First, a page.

My upcoming birthday in a couple of days will be my second without my mom, Solange. Last year, Mother’s Day and my birthday was rough. These events are one week apart. I grieved a lot. I hadn’t really thought about how my mom’s absence would affect me on my birthday until the circumstance presented itself. The pain of her loss wasn’t as intense last Sunday on Mother’s day as last year. To help curb the pain of her absence on my upcoming birthday, I will honor her for all she’s instilled in me by contemplating and sharing the top greatest lessons my mom taught me, whether inadvertantly or not.
- Believe in God – There is an omnipotent force bigger than all of us and that is God. I didn’t agree with my mom’s religion. In fact, it made me very confused for a large part of my life. She didn’t understand why it didn’t appeal to me. I simply don’t believe God wants us to be miserable all the time by following a bunch of legalistic rules that have nothing to do with God. I did learn to have a relationship and faith in God, which caused me to seek him further as I got older. I was taught only ONE religion leads to God, but I don’t believe that’s true. Thank God I have a relationship with Him because religion would have kept me away.
- Work hard – To know my mom is to know she worked hard all her life. She had no choice. She came to the United States from Haiti without knowing the language, without much of an education and had to raise 4 children as a single parent because my father couldn’t/wouldn’t help. She retired from a private hospital in Chicago after 20+ years of cleaning hospital rooms. I don’t know how she did it, but she passed on her work ethic to her children. Our work ethic is rare.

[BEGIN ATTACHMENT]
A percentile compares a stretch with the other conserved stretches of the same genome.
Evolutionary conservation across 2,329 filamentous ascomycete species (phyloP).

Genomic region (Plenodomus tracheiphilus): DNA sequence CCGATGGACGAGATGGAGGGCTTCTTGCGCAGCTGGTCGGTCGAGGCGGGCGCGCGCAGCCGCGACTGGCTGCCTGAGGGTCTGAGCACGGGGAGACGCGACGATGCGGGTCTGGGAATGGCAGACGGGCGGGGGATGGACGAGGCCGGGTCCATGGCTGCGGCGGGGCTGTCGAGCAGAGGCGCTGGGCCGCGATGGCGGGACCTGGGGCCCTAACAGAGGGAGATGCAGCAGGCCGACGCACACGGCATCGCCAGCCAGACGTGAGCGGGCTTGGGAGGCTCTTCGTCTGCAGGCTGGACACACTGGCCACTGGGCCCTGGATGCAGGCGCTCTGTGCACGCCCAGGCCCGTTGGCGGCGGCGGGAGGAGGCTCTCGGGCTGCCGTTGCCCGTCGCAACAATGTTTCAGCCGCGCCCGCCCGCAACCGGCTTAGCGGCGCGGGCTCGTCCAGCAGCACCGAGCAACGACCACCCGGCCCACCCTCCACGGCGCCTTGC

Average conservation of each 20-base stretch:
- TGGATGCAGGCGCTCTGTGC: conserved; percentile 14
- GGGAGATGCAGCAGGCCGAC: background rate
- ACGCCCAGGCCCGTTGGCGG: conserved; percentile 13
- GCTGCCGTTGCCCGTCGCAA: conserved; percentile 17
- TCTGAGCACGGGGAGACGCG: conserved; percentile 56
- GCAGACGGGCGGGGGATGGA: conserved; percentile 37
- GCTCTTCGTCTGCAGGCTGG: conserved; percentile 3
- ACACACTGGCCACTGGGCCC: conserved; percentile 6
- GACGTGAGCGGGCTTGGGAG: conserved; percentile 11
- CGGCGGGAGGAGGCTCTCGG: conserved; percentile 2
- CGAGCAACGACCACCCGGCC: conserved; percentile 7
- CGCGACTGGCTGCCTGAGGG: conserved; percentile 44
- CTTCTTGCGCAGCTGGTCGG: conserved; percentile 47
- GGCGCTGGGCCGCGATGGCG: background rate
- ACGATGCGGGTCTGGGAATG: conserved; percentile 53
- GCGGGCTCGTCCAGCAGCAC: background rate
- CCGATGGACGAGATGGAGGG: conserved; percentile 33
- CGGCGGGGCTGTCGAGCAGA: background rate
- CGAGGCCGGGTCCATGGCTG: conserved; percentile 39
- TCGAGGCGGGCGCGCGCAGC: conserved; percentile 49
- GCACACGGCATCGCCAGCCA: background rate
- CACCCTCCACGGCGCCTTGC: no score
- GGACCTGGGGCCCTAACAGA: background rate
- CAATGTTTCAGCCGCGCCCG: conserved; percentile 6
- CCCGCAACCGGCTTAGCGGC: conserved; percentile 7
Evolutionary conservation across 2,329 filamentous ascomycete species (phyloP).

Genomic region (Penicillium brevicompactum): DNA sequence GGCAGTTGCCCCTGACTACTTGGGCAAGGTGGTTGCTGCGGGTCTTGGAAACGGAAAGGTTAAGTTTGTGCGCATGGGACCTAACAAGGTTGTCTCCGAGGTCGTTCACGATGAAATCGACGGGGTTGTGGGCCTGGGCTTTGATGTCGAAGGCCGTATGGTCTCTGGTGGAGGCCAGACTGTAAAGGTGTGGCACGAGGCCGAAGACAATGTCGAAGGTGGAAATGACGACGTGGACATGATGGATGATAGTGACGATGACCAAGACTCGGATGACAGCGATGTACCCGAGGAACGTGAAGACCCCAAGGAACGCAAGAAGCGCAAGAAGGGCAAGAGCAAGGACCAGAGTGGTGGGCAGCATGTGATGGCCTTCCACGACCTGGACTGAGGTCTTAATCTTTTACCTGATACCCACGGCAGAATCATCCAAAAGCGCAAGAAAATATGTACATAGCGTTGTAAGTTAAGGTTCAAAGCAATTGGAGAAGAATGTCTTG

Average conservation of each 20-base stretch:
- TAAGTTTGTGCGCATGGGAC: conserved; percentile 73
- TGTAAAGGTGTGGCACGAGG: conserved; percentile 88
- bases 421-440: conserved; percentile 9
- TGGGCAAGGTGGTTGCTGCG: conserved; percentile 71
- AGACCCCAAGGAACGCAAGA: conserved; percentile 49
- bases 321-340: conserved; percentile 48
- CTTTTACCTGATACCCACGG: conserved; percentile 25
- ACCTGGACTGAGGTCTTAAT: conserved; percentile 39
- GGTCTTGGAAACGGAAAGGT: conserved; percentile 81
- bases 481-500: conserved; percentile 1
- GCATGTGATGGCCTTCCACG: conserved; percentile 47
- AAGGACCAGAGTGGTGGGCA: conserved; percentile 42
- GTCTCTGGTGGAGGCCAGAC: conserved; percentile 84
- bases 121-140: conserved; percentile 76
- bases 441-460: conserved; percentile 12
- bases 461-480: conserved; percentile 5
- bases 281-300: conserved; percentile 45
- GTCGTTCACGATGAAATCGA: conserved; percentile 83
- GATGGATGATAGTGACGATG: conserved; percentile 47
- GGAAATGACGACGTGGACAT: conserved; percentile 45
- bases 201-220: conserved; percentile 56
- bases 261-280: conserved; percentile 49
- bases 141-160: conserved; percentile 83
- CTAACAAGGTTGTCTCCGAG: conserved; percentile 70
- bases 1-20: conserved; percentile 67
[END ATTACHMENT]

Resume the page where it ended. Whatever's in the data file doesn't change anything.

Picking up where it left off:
- Be the bigger person – I used to get frustrated with my mom because people in our family turned their backs on us when my mom was struggling and some thought they were better than us, but she still tried to make peace with them even to her death. I’m not fully at my mom’s level yet, but I do tolerate people better than I see many other people do. It helps that I’m trained as a social worker and understand empathy and the value in not being judgmental. I also exercise healthy boundaries.
- Save your pennies – I’ve struggled with managing my finances for a long time as an adult, often because my wants outweighed my resources. Then life circumstances, such as my husband’s health issues, caused us to rely on one income. One habit that has stuck with me to this day is saving loose change. This one little habit helped get us through some tight months. I used to beat myself up because I thought I didn’t know how to save, but I do know. I’ve watched my mom do it with her small salary. The act of putting money away consistently, no matter how small, builds up over time.
- Be early – I still struggle with arriving places on time, let alone early. It is a bad habit. When I was younger and had my first own car, I used to arrive at all the religious meetings late because I didn’t want to be there in the first place. My mom and stepfather made it clear that as long as I lived in her house, I had to go, so I went…VERY late. Admittedly, it was an act of defiance. Later on in my life, the tardiness posed itself as me multitasking to the point that I lost track of time, underestimating how much time I had. I’m still working on this one. It’s a work in progress.
Our relationship was not perfect. Solange was not perfect. I am not perfect. It was a complex relationship as most mother/daughter relationships are. However, I always knew that Solange loved me and loved me enough to teach me how to survive in this world. I’m using what she instilled in me to not only survive, but to THRIVE and be better every day.
Next week, I’ll share 5 more lessons Solange taught me.